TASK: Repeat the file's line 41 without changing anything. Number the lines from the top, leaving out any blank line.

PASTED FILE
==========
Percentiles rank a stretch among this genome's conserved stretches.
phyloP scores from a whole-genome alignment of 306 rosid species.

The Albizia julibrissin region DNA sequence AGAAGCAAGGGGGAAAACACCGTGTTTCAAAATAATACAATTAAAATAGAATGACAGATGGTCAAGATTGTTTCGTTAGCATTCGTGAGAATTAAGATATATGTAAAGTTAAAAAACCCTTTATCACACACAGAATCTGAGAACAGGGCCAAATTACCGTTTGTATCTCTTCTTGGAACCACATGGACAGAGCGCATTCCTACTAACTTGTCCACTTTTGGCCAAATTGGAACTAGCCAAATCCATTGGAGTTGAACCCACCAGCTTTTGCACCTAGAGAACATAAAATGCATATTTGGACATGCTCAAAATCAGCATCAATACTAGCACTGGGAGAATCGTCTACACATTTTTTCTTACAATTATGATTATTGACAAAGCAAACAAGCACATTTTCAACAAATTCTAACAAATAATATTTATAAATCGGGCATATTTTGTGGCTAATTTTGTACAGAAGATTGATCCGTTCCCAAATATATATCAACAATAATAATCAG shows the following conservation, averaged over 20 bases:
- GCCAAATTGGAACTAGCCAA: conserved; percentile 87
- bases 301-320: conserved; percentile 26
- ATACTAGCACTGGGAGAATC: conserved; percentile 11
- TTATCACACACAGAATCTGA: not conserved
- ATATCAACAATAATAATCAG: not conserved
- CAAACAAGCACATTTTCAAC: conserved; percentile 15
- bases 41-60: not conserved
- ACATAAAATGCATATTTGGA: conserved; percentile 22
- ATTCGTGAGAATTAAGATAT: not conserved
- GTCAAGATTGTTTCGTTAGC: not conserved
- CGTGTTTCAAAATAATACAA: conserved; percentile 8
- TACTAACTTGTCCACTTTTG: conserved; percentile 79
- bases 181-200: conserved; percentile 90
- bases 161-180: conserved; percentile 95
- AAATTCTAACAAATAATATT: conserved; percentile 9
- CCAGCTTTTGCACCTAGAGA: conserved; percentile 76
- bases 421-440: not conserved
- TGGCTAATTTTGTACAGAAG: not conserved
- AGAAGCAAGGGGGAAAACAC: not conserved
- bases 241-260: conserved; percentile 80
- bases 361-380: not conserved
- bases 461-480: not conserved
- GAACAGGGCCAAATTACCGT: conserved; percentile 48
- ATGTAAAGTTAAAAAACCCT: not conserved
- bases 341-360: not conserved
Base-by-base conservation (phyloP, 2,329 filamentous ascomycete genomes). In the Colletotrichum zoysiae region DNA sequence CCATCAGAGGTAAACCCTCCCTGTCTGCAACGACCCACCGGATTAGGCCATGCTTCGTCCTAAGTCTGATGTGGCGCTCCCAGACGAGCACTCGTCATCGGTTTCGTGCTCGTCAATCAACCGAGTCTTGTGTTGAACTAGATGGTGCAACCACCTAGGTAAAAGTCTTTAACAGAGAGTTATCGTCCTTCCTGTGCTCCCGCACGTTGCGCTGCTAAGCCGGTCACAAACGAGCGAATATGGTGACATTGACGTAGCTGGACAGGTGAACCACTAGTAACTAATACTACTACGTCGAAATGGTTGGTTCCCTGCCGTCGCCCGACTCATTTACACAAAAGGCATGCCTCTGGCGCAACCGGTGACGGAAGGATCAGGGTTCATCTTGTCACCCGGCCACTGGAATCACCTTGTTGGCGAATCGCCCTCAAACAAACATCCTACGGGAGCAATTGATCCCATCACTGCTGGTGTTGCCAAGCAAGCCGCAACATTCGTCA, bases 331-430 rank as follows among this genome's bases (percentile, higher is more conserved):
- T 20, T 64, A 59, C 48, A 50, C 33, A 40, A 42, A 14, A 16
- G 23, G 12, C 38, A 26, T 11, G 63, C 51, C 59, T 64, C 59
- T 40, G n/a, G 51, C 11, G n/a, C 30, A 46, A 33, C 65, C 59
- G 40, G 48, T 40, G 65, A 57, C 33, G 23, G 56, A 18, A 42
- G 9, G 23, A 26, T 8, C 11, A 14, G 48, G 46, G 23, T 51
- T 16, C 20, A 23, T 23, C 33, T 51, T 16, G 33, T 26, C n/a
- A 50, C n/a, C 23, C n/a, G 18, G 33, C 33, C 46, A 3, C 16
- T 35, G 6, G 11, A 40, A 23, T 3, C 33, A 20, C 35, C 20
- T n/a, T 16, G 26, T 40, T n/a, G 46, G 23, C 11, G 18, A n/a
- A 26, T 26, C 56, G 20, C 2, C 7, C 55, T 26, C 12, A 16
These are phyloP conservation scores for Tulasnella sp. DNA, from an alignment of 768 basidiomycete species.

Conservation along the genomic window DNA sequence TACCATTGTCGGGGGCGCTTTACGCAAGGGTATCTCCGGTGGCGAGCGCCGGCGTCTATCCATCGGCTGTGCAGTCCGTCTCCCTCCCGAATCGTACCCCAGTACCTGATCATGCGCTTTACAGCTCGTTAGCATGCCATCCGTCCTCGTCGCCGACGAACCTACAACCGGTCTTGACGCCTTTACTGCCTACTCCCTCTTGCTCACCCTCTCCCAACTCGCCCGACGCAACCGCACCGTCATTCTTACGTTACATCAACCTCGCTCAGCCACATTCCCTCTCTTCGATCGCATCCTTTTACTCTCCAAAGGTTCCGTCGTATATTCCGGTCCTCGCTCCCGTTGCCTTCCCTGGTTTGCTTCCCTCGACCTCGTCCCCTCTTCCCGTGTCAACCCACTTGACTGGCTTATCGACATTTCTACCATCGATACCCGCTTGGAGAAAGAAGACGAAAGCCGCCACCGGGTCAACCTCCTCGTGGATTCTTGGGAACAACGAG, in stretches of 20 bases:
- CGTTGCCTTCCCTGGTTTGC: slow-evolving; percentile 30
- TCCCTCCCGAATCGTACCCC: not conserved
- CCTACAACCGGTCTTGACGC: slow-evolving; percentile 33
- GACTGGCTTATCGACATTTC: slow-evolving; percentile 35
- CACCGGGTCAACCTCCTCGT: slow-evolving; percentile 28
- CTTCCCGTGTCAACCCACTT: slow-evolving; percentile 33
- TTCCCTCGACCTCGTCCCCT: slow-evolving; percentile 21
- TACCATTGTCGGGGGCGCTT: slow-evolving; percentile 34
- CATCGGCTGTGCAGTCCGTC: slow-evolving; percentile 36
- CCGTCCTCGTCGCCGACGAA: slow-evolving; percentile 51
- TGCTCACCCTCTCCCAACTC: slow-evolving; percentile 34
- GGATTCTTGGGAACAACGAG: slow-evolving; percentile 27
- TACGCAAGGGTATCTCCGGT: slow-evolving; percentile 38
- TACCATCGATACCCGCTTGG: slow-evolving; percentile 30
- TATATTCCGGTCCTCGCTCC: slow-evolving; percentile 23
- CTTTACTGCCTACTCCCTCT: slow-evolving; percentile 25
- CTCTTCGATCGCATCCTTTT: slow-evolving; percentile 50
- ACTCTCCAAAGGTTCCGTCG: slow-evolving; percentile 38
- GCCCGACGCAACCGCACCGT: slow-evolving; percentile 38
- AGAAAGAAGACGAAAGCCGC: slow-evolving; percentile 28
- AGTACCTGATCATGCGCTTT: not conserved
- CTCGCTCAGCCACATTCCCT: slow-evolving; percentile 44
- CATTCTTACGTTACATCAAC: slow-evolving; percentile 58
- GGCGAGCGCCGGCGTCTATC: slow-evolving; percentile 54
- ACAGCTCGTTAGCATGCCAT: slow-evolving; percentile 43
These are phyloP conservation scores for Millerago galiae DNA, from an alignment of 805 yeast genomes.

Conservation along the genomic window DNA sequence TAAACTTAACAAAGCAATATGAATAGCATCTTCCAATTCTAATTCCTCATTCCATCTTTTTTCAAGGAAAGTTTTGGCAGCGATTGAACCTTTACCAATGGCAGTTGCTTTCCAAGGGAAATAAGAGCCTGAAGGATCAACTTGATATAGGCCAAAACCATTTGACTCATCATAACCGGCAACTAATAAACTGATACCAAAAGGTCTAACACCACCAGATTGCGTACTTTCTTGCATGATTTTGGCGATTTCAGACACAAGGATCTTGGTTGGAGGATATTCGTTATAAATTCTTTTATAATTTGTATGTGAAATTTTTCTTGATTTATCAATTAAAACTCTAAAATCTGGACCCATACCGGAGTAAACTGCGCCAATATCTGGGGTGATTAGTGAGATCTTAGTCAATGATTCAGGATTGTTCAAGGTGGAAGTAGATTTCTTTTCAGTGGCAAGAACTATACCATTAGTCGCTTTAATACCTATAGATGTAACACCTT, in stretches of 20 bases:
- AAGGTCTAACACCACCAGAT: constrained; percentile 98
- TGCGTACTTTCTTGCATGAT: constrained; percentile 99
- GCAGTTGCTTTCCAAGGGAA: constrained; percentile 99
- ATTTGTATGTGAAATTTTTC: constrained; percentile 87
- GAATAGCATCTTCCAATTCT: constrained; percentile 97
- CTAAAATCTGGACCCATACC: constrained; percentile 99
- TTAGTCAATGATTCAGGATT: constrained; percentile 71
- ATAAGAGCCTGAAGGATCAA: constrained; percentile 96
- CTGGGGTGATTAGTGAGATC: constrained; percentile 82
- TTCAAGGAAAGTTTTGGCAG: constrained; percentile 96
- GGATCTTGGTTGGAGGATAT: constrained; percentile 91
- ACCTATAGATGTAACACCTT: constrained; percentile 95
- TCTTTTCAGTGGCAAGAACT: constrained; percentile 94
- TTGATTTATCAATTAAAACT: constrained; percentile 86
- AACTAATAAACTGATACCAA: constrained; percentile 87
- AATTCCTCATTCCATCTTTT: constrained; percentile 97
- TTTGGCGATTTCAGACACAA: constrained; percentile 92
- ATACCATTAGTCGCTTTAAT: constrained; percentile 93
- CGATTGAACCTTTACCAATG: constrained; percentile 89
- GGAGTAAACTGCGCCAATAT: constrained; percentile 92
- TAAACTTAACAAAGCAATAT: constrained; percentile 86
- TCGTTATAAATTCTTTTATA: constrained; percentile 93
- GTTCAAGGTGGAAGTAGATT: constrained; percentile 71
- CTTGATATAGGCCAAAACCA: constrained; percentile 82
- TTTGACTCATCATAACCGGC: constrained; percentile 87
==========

Conservation along the genomic window DNA sequence TACCATTGTCGGGGGCGCTTTACGCAAGGGTATCTCCGGTGGCGAGCGCCGGCGTCTATCCATCGGCTGTGCAGTCCGTCTCCCTCCCGAATCGTACCCCAGTACCTGATCATGCGCTTTACAGCTCGTTAGCATGCCATCCGTCCTCGTCGCCGACGAACCTACAACCGGTCTTGACGCCTTTACTGCCTACTCCCTCTTGCTCACCCTCTCCCAACTCGCCCGACGCAACCGCACCGTCATTCTTACGTTACATCAACCTCGCTCAGCCACATTCCCTCTCTTCGATCGCATCCTTTTACTCTCCAAAGGTTCCGTCGTATATTCCGGTCCTCGCTCCCGTTGCCTTCCCTGGTTTGCTTCCCTCGACCTCGTCCCCTCTTCCCGTGTCAACCCACTTGACTGGCTTATCGACATTTCTACCATCGATACCCGCTTGGAGAAAGAAGACGAAAGCCGCCACCGGGTCAACCTCCTCGTGGATTCTTGGGAACAACGAG, in stretches of 20 bases: